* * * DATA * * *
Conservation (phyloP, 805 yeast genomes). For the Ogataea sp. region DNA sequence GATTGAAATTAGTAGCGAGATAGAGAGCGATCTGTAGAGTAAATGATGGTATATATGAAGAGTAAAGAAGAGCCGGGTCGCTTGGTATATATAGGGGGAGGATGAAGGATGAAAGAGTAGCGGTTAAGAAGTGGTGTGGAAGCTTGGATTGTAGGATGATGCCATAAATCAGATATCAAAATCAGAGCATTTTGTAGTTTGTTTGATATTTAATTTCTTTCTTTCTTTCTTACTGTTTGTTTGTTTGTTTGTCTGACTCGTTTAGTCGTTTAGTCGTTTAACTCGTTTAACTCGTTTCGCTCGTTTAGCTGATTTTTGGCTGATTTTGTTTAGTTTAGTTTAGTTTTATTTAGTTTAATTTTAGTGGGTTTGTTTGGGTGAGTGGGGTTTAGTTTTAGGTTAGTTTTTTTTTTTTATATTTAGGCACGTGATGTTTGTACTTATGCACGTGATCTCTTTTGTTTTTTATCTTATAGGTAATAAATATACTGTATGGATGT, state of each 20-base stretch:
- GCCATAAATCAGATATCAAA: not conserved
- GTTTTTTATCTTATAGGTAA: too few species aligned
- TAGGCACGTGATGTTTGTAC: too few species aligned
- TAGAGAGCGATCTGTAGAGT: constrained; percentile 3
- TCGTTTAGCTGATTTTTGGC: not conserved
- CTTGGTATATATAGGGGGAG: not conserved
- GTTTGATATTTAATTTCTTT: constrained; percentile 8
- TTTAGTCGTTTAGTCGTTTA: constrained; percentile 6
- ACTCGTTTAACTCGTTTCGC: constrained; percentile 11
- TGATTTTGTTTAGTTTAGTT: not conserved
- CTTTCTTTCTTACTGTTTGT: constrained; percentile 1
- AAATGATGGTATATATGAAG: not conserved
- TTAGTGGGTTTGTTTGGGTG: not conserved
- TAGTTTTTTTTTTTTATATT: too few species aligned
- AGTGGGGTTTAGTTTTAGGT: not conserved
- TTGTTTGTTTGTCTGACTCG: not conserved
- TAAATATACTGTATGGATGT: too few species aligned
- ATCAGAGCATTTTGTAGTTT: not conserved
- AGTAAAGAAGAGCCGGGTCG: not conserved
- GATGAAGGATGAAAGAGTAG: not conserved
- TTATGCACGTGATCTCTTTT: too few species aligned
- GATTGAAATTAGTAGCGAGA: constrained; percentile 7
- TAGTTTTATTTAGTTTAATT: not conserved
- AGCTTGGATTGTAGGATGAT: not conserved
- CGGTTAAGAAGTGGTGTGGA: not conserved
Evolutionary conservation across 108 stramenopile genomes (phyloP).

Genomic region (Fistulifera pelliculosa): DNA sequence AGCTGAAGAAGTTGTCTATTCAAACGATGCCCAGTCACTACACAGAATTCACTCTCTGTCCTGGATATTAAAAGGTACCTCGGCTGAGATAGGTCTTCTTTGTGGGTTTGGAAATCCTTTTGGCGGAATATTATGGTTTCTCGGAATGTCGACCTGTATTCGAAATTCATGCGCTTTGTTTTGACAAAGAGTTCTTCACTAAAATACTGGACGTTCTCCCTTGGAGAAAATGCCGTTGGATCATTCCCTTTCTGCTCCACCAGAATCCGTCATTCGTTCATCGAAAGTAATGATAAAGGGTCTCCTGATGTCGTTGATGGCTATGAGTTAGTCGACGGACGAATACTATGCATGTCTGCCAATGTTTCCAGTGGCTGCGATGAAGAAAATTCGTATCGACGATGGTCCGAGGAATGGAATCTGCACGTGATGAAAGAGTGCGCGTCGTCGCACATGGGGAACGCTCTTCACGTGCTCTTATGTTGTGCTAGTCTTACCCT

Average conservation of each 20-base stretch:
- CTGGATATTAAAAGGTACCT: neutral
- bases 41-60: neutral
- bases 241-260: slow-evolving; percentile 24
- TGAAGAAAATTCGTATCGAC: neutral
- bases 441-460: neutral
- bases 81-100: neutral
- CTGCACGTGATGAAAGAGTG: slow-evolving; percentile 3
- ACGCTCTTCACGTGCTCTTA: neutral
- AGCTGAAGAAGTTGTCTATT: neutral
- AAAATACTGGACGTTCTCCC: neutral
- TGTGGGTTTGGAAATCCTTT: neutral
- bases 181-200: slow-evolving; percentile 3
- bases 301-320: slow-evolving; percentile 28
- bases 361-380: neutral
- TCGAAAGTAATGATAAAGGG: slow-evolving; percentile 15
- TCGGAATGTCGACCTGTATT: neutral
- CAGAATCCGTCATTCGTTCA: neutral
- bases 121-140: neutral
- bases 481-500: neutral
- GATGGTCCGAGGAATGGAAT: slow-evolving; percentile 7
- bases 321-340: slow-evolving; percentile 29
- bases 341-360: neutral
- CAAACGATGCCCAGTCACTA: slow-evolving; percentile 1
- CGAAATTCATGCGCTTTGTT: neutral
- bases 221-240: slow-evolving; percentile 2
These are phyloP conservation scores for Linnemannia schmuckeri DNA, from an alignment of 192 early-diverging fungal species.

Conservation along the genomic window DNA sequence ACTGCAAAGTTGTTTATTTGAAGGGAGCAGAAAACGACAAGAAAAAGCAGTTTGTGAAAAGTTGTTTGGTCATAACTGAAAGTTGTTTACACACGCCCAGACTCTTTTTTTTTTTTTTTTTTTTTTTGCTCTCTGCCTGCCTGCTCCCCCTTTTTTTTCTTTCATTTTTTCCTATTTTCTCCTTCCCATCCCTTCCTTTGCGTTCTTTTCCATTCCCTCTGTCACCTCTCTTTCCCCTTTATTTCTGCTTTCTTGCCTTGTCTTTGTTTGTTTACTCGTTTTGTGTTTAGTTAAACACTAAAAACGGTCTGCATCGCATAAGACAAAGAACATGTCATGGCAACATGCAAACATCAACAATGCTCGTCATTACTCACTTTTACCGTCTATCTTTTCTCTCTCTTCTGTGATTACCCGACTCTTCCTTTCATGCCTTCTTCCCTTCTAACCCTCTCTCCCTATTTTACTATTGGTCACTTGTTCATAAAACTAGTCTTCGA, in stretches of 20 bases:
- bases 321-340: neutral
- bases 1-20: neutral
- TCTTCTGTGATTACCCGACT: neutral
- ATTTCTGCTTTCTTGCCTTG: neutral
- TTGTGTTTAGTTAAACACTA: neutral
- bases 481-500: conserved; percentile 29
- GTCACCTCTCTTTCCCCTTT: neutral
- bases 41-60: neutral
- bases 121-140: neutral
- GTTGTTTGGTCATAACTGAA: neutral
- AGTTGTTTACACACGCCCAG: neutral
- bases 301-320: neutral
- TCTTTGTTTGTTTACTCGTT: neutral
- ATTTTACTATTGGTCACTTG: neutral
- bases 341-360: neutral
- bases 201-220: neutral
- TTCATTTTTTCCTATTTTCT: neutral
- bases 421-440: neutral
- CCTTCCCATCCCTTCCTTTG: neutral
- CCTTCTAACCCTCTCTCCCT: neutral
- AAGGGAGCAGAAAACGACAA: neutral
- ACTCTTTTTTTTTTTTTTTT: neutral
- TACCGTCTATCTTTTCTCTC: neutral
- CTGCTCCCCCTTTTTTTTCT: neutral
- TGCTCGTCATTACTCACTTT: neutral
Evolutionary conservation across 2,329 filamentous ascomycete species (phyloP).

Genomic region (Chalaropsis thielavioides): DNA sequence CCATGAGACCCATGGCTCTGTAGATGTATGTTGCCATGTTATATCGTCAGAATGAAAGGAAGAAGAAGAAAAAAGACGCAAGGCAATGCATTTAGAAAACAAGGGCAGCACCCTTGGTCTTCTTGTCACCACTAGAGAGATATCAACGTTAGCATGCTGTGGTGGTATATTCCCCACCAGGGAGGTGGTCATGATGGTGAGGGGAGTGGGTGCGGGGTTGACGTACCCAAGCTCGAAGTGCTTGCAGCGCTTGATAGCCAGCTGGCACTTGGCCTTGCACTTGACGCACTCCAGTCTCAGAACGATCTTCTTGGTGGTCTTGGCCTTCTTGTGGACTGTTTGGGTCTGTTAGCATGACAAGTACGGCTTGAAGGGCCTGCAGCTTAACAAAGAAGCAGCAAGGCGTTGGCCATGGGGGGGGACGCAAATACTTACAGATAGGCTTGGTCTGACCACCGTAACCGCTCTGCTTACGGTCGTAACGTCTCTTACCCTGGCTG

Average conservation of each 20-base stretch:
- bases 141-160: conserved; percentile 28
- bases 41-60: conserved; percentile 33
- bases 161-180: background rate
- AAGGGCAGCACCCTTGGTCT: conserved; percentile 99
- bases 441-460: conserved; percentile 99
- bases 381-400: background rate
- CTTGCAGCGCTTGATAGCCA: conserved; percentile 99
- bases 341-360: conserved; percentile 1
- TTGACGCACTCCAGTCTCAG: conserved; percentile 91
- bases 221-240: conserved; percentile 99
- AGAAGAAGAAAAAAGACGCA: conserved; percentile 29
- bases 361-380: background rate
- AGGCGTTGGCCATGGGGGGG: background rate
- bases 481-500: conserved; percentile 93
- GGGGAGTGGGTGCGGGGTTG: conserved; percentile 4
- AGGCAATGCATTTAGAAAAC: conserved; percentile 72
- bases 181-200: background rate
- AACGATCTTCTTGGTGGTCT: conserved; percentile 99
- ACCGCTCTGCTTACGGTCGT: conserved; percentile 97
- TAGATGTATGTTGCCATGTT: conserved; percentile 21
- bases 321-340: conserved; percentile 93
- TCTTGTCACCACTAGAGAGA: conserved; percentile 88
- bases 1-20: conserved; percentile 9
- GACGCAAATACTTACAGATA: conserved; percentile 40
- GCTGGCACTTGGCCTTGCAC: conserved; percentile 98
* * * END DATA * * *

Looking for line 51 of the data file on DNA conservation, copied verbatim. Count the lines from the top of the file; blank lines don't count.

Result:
- bases 341-360: neutral